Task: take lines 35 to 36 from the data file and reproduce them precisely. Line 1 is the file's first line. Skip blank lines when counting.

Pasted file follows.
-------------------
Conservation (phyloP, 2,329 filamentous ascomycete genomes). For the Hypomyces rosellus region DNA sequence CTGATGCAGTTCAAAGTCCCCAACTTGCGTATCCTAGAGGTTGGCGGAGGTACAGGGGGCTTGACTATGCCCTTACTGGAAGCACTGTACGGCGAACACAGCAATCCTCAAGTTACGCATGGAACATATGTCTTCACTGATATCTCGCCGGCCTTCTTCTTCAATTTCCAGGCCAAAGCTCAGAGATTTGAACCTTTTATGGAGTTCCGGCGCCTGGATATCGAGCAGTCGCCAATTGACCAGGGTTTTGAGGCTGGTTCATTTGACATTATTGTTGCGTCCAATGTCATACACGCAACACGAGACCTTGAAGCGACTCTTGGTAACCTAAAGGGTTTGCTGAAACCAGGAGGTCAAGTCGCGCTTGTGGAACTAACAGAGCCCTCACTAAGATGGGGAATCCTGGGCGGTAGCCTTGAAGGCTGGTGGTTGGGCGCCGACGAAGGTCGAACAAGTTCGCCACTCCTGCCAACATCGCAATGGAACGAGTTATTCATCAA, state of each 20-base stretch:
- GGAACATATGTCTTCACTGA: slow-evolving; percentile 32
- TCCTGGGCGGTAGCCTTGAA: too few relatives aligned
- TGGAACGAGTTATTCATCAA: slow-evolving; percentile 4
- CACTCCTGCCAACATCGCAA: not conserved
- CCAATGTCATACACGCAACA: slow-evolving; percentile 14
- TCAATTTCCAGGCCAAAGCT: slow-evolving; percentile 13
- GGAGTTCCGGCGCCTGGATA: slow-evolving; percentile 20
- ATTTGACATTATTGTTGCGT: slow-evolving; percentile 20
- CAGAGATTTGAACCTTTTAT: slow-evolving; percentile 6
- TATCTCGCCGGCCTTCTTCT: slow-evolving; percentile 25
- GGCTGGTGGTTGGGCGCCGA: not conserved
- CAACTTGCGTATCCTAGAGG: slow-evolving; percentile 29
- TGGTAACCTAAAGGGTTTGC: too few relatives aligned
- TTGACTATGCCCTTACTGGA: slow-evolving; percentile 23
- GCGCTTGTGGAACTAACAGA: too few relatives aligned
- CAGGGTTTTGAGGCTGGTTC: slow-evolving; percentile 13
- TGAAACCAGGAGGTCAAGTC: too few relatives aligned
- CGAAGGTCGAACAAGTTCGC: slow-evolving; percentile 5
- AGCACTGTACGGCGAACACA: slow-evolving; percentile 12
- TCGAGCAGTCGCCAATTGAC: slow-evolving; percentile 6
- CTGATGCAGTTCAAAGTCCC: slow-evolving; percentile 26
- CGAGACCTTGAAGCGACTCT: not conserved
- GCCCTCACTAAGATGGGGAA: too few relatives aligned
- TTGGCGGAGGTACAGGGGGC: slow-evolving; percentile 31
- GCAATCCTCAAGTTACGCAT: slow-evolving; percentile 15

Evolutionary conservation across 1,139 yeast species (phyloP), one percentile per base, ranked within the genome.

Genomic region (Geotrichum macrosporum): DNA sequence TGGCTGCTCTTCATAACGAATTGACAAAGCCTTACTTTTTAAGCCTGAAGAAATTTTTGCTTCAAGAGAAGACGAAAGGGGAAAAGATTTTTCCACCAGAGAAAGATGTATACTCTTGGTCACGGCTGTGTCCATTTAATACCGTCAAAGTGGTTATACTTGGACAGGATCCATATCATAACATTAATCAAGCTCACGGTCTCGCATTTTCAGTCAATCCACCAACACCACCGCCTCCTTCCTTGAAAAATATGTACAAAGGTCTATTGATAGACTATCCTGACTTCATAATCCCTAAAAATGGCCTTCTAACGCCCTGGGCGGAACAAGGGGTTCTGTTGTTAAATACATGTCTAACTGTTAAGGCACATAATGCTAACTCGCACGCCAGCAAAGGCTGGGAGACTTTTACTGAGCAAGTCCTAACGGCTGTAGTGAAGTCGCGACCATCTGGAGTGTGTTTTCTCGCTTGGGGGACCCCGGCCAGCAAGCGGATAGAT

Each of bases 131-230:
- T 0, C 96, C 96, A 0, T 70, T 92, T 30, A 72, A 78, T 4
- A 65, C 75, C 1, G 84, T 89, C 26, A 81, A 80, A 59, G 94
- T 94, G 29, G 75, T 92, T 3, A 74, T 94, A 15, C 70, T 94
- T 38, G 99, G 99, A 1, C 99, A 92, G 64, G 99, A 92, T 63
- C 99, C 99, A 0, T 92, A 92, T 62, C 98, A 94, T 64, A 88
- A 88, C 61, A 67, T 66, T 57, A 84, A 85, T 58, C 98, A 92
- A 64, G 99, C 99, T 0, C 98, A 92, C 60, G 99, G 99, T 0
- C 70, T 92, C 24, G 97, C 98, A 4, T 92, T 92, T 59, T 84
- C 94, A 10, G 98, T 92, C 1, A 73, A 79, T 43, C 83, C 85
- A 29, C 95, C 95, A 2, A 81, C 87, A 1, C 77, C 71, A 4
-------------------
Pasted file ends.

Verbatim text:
- A 88, C 61, A 67, T 66, T 57, A 84, A 85, T 58, C 98, A 92
- A 64, G 99, C 99, T 0, C 98, A 92, C 60, G 99, G 99, T 0